Glad we’ve cleared that up.     


  13. classic sungtae


  14. it just hit me today that i’m actually living Chandler Bing’s life:

    1. nobody knows what I do for a living
    2. I have lots of magazine subscriptions, several with my name misspelled
    3. I was friends with my wife’s siblings in college, before I even met my wife
    4. I was friends with my wife before dating
    5. My wife is a bossy, type-A neatfreak with a love for organization and itineraries
    6. I married someone I initially dated secretly
    7. I dumped the majority of my savings into a wedding/honeymoon
    8. I got married earlier than all my friends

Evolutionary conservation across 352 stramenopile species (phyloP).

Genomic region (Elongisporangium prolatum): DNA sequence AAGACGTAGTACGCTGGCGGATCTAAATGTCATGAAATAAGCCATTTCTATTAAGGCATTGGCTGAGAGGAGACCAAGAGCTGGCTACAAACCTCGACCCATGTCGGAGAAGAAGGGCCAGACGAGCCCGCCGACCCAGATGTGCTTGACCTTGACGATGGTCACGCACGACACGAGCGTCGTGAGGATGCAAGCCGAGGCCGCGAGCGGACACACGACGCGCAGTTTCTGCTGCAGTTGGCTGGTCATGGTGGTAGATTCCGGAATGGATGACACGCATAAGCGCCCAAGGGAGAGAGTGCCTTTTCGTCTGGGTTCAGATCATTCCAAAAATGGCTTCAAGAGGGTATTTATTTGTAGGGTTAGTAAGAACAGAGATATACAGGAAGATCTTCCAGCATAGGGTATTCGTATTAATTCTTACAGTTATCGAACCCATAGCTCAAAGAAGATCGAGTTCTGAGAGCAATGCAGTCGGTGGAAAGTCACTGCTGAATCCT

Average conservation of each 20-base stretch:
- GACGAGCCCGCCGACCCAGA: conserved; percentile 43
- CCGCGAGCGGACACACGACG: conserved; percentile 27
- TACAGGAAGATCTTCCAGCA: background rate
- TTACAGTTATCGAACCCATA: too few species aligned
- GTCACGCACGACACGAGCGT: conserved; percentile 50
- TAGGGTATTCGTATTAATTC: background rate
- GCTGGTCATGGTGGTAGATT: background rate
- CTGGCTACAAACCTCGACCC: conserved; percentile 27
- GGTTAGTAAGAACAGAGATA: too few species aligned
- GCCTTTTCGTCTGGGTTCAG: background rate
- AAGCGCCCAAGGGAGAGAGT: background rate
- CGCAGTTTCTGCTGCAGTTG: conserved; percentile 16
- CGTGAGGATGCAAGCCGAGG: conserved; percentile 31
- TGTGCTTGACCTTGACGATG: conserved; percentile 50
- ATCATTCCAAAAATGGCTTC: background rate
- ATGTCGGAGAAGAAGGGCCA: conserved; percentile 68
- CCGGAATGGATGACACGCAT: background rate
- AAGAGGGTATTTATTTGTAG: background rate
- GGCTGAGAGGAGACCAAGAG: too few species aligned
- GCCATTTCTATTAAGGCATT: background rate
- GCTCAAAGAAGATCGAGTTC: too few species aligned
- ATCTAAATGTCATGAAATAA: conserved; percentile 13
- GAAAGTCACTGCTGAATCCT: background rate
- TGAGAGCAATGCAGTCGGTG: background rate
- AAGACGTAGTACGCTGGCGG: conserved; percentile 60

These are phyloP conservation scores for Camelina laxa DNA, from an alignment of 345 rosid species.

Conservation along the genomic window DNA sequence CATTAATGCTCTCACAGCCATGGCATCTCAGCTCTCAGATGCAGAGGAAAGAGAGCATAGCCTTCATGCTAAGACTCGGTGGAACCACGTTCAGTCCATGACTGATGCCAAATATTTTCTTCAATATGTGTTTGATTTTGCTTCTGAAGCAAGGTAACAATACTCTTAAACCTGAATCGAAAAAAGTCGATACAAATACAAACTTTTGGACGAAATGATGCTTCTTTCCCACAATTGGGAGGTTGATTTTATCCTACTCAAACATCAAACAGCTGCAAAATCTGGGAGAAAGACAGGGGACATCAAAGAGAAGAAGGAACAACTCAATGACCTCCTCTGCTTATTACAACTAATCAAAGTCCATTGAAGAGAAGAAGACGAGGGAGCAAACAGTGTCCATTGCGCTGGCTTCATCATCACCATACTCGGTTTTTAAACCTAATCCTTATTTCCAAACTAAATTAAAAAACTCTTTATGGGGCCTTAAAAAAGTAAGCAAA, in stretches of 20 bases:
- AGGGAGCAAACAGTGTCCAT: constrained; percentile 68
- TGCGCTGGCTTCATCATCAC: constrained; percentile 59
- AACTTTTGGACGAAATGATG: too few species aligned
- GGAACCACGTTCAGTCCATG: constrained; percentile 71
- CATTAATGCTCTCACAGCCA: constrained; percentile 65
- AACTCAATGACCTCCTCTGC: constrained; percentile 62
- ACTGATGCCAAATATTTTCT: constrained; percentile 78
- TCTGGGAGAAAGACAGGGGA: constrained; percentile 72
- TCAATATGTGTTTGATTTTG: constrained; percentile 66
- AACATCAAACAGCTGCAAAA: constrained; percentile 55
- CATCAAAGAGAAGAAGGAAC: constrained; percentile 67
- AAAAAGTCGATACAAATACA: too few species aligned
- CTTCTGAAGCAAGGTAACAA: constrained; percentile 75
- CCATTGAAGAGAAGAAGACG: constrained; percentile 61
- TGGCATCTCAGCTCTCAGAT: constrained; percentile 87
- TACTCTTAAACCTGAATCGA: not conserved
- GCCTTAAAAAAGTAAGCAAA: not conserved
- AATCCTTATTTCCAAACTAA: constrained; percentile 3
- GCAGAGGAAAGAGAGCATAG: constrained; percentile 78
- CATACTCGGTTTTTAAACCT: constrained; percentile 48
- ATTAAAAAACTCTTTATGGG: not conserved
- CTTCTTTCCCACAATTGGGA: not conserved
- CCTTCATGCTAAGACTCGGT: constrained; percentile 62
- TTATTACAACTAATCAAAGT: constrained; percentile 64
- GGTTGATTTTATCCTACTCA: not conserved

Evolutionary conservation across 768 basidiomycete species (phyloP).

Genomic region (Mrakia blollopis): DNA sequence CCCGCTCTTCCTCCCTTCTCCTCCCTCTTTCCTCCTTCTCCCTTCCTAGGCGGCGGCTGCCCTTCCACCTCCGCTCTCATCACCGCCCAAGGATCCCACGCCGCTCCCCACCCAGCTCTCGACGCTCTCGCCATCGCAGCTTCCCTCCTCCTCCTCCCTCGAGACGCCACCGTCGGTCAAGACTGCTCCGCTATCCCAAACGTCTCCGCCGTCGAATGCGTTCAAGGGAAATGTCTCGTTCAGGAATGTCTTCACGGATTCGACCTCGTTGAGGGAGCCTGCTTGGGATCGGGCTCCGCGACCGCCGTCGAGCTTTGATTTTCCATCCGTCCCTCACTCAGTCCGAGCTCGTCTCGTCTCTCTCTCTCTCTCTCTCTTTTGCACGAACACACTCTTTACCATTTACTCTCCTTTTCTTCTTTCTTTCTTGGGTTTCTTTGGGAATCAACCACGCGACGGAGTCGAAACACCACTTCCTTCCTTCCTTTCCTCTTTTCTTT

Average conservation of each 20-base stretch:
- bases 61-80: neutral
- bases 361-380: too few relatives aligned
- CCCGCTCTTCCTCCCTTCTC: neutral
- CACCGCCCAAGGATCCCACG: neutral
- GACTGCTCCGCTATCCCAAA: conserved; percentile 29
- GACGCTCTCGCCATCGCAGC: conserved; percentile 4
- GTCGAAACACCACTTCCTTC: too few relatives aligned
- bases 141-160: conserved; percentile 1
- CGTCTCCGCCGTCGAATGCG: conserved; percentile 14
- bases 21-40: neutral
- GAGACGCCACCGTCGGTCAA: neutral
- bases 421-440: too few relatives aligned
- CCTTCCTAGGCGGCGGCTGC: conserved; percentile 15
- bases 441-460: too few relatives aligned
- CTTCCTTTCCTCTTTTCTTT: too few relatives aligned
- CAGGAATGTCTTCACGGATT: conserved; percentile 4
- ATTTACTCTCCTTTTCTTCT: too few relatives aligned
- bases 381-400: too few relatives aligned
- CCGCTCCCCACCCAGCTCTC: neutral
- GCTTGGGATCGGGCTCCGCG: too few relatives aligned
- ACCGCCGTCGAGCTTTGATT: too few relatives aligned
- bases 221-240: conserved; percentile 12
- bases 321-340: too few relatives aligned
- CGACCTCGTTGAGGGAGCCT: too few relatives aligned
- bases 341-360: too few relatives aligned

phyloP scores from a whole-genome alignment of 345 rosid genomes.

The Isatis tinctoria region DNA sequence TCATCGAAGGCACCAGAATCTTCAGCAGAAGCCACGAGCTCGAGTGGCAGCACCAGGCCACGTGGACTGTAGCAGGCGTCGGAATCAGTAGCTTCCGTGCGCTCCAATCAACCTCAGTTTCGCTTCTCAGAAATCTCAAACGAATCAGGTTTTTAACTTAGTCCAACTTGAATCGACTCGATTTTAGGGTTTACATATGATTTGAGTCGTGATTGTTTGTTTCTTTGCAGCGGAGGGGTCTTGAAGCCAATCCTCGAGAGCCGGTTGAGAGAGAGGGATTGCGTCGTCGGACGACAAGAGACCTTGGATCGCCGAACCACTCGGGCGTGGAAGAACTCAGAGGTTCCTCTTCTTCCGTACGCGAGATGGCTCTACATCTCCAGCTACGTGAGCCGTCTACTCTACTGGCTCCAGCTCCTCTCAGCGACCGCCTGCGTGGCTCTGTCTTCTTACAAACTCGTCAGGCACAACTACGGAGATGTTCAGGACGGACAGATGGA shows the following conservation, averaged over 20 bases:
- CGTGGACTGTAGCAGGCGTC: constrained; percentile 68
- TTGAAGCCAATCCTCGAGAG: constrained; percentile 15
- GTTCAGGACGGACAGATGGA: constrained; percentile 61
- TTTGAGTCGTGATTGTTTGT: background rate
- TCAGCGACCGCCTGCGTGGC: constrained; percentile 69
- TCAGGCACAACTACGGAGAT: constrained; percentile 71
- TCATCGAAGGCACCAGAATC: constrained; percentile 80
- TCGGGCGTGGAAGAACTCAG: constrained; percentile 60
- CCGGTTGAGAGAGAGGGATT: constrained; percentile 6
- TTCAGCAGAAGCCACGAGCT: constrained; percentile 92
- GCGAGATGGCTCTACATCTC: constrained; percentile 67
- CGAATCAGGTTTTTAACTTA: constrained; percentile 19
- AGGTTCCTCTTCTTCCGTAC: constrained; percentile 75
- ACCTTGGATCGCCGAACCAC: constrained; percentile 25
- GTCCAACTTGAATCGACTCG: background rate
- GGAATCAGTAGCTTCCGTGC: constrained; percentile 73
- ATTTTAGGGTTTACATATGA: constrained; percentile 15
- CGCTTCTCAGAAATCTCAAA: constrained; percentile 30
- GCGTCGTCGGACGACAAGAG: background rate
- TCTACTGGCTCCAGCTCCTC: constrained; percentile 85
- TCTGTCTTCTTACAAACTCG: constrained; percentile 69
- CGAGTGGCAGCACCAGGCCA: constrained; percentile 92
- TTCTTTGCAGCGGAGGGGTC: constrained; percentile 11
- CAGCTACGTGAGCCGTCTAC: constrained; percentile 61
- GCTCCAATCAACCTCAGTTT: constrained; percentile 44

9. I want to do something more fun or artistic for a living (advertising/writing)
    10. I have a womanizing best friend of marginal celebrity (yes, you - korean ryan seacrest) 
    11. I’m occasionally mistaken as homosexual
    12. could I be any more sarcastic?
    13. I suck at quitting jobs, relationships and membership services
    14. I’m always the funny one in the group, never the handsome one.
    15. I can’t dance
    16. I can’t cry
    17. I love bubble baths
    18. I started out skinny, got really fat and now I’m trying to reach normal size again
    19. I have to say the clever last line
    20. I love cheesecake and would steal it from a neighbor if I could

    too bad ross is my favorite. 


  15. "There’s no normal life, Wyatt, it’s just life. Get on with it."
    — - Doc Holliday